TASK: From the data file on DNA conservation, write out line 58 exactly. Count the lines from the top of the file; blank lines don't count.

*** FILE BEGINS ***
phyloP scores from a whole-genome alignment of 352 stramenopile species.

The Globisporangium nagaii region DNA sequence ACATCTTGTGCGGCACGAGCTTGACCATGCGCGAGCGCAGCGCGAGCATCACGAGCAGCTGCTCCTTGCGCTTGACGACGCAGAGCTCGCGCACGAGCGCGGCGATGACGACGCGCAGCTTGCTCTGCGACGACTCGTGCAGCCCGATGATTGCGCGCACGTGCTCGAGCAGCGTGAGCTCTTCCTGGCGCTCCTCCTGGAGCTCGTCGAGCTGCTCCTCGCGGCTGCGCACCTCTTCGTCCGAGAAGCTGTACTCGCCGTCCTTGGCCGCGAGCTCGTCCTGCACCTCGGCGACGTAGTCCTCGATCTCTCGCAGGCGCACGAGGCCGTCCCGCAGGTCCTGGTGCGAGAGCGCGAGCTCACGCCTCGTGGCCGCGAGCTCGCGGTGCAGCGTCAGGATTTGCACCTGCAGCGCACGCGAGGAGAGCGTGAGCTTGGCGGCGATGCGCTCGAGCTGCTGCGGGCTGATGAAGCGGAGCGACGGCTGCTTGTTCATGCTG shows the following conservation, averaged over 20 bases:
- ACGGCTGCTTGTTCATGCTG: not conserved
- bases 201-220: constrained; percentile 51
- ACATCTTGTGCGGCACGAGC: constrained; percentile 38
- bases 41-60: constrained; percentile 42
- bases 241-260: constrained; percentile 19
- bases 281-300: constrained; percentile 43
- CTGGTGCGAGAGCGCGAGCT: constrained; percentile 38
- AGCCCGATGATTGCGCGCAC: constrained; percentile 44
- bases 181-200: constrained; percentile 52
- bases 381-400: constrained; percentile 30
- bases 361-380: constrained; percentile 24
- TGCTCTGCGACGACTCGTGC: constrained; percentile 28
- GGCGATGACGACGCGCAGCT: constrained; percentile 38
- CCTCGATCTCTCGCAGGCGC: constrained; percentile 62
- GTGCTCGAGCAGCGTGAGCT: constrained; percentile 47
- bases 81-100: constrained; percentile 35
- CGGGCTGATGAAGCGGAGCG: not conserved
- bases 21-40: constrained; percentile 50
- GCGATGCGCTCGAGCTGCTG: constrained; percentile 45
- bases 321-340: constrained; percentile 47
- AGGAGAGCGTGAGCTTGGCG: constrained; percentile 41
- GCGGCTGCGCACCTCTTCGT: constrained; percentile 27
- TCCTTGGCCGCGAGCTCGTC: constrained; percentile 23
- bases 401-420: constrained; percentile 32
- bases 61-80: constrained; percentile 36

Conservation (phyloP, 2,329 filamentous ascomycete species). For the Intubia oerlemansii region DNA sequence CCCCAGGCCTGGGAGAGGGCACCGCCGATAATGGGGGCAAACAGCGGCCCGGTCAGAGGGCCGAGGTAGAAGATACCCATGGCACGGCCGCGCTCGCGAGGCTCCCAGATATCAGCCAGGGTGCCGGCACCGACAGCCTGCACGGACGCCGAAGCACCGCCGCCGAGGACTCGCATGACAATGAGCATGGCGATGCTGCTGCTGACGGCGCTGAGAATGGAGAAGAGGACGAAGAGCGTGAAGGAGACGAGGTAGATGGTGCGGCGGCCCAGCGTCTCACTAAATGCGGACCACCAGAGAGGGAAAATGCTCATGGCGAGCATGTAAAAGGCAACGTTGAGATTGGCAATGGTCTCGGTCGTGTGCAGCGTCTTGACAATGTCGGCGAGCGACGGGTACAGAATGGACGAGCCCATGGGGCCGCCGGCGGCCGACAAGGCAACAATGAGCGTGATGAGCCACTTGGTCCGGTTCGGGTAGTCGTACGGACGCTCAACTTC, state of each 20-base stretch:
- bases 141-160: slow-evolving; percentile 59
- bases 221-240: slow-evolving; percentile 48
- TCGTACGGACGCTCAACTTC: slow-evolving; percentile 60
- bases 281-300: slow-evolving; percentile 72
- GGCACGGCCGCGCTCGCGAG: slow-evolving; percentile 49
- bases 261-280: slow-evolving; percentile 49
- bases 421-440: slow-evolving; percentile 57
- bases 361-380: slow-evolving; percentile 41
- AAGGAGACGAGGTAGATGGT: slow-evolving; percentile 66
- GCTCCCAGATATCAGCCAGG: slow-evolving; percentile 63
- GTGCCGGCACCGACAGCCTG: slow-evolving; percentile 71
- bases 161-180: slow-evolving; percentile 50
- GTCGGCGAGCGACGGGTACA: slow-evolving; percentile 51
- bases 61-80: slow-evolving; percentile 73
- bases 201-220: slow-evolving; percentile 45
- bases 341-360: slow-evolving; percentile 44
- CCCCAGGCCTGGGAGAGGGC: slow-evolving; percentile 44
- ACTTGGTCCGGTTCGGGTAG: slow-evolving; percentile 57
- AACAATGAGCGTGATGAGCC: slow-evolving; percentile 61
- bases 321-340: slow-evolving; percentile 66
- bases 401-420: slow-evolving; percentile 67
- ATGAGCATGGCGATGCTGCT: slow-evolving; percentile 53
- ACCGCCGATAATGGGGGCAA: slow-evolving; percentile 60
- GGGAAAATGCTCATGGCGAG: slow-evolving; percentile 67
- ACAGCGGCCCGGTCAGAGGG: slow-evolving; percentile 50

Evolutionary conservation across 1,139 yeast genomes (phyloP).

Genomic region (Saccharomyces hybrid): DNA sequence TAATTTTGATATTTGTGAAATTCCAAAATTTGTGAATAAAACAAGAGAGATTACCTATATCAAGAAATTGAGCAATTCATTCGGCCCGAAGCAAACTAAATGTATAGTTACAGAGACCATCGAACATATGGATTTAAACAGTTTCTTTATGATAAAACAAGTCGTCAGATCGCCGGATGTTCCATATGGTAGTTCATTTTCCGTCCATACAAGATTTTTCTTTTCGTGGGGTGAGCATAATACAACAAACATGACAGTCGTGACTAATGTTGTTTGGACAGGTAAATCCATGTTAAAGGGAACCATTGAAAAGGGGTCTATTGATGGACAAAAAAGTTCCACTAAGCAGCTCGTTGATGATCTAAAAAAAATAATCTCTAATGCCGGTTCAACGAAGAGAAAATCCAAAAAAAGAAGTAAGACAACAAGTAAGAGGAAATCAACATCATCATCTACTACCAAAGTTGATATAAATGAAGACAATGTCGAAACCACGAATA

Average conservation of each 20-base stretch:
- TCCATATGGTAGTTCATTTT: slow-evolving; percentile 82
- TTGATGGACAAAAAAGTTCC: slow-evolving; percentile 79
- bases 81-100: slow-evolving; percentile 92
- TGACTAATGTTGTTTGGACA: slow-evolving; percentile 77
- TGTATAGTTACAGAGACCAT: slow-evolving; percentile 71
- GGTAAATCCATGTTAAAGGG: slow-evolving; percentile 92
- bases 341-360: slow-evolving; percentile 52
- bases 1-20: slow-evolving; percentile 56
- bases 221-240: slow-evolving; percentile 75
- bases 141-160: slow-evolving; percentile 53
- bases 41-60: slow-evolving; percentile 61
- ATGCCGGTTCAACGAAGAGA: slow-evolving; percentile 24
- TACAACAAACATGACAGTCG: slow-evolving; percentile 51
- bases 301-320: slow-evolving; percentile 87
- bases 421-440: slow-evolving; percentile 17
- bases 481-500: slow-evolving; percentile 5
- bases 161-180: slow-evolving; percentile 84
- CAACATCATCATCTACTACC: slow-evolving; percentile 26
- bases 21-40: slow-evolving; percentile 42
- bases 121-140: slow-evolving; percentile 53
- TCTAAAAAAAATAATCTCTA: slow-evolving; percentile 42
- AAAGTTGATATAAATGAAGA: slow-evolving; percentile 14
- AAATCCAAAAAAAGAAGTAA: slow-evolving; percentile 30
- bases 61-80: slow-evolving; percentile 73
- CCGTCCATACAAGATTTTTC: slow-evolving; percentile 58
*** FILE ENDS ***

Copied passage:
- TTGATGGACAAAAAAGTTCC: slow-evolving; percentile 79